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Ancient Trade Routes

The tumulus of the Lena junk lay at a depth of 48 metres.
Rows of blue and white porcelain bowls from the cargo of the Lena junk.
Sea life amidst the cargo of the sunken Lena junk.
An archaeologist is taking inventory of small jars from Vietnam. Once cleaned they will reveal a flower design. These jars were very popular in Asian sea trade.
Rows of blue and white porcelain bowls and plates from the Lena junk.

Lena Shoal

The Story

The junk ‘Lena’ sank around 1490 during the Ming-Dynasty in the reign of the Emperor Hongzhi. Chinese seafarers dominated the seas of the eastern hemisphere in the 15th century. These enterprising merchants not only supplied all of south east asia with their goods, but also had strong trading connections as far as the middle east and Africa. In 1405, emperor Yongle launched the first of seven great maritime expeditions of the famous Treasure Fleet.

The destination of the junk ‘Lena’ remains an enigma. It can be assumed that after loading up with ceramics (some of which originated from the kilns at Jingdezhen, Longquan and Guangdong) as well as various other merchandise such as bronze gongs and bracelets, frying-pans and iron ingots, the junk set sail from the port of Zhejiang or Fujian.

The junk then made for southern China where it took on board jars of various types and then further on for a port in Siam where the holds were loaded with an additional quantity of ceramics from various kilns. The ‘Lena’ might also have touched the coast of the Malay peninsula and Sumatra where perhaps the tin ingots and copper utensils were loaded. The presence of Siamese goods on the shipwreck suggests that the junk followed the coastal route along the Chinese borders in order to get to Malacca where the cargo would then be exported towards the Middle-East. It is thus surprising to find this wreck lying to the north-east of Palawan, nearly 2,000 nautical miles (3,700 km) from a Siamese port or the Malacca Straits.

Video

Piles of porcelain bowls were found in their original position on the Lena Shoal wreck site. They had been packed in tubular fashion, stacked one upon the other in similar shapes, regardless of surface design.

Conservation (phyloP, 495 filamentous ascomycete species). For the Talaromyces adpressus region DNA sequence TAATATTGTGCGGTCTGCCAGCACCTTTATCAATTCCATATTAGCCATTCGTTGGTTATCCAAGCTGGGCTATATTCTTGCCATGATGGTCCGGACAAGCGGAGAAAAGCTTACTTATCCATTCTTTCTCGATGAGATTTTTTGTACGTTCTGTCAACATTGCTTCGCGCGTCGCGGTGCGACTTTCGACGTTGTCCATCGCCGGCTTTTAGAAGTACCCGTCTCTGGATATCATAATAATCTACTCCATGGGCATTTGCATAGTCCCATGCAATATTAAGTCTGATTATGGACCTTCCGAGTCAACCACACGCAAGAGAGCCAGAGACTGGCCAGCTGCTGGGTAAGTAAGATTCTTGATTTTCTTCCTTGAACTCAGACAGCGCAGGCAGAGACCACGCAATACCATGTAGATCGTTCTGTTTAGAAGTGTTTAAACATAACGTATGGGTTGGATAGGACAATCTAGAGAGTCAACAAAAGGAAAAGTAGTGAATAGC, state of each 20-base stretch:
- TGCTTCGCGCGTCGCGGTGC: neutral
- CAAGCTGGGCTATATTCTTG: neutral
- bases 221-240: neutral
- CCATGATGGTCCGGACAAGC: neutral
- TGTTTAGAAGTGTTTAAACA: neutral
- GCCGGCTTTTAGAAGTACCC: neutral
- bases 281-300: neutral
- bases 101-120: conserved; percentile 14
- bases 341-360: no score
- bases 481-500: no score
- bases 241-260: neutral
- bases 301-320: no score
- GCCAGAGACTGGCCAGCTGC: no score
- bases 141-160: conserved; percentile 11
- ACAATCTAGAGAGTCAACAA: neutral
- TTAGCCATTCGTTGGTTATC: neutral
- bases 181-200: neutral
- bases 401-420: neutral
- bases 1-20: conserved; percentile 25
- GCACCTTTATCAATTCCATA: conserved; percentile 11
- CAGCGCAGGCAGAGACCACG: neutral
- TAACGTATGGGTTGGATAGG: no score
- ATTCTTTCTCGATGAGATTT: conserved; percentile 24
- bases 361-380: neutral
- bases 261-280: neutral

The Discovery

Perhaps, the cargo was destined for the Moslem sultanates of the Philippine islands, the large island of Borneo or the Moluccas? In view of the presence on board of merchandise, it is possible that unforeseen circumstances, probably linked to the weather, must have pushed the junk far from any logical route. 

Franck Goddio, in cooperation with the National Museum of the Philippines, discovered the ‘Lena’ in 1997, at a depth of 48 metres. She was wrecked on a reef and sank off the island of Busuanga, in the Philippines, one of about 7,000 islands, reefs and sandbanks in the area. The reef lies only 7 metres underwater at the point at which it is closest to the surface. Given the size of the junk the draught would have been not more than two and a half metres, three at most. This would suggest that the junk might have grazed the reef during a storm, which would have produced some deep troughs in the waves.

Further information can be obtained from the website of IEASM (Insitut Européen d'Archéologie Sous-Marine).

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Pictures

Porcelain dishes in blue and white appear after the sediment has been removed from the wreck of the Lena junk.
Piles of blue and white porcelain bowls and plates from the Lena Junk.
Archaeological divers carefully excavate the Lena junk in 48 metres depth.
Among the cargo of the Lena junk were piles of porcelain bowls, jars and small porcelain bottles with globular bodies. The bottles have a lid pierced with holes. They were most certainly used as water bottles, with the filter acting as protection against dust and insects.
The remnants of the Lena wreck are cleared from sediment with the help of a water dredge.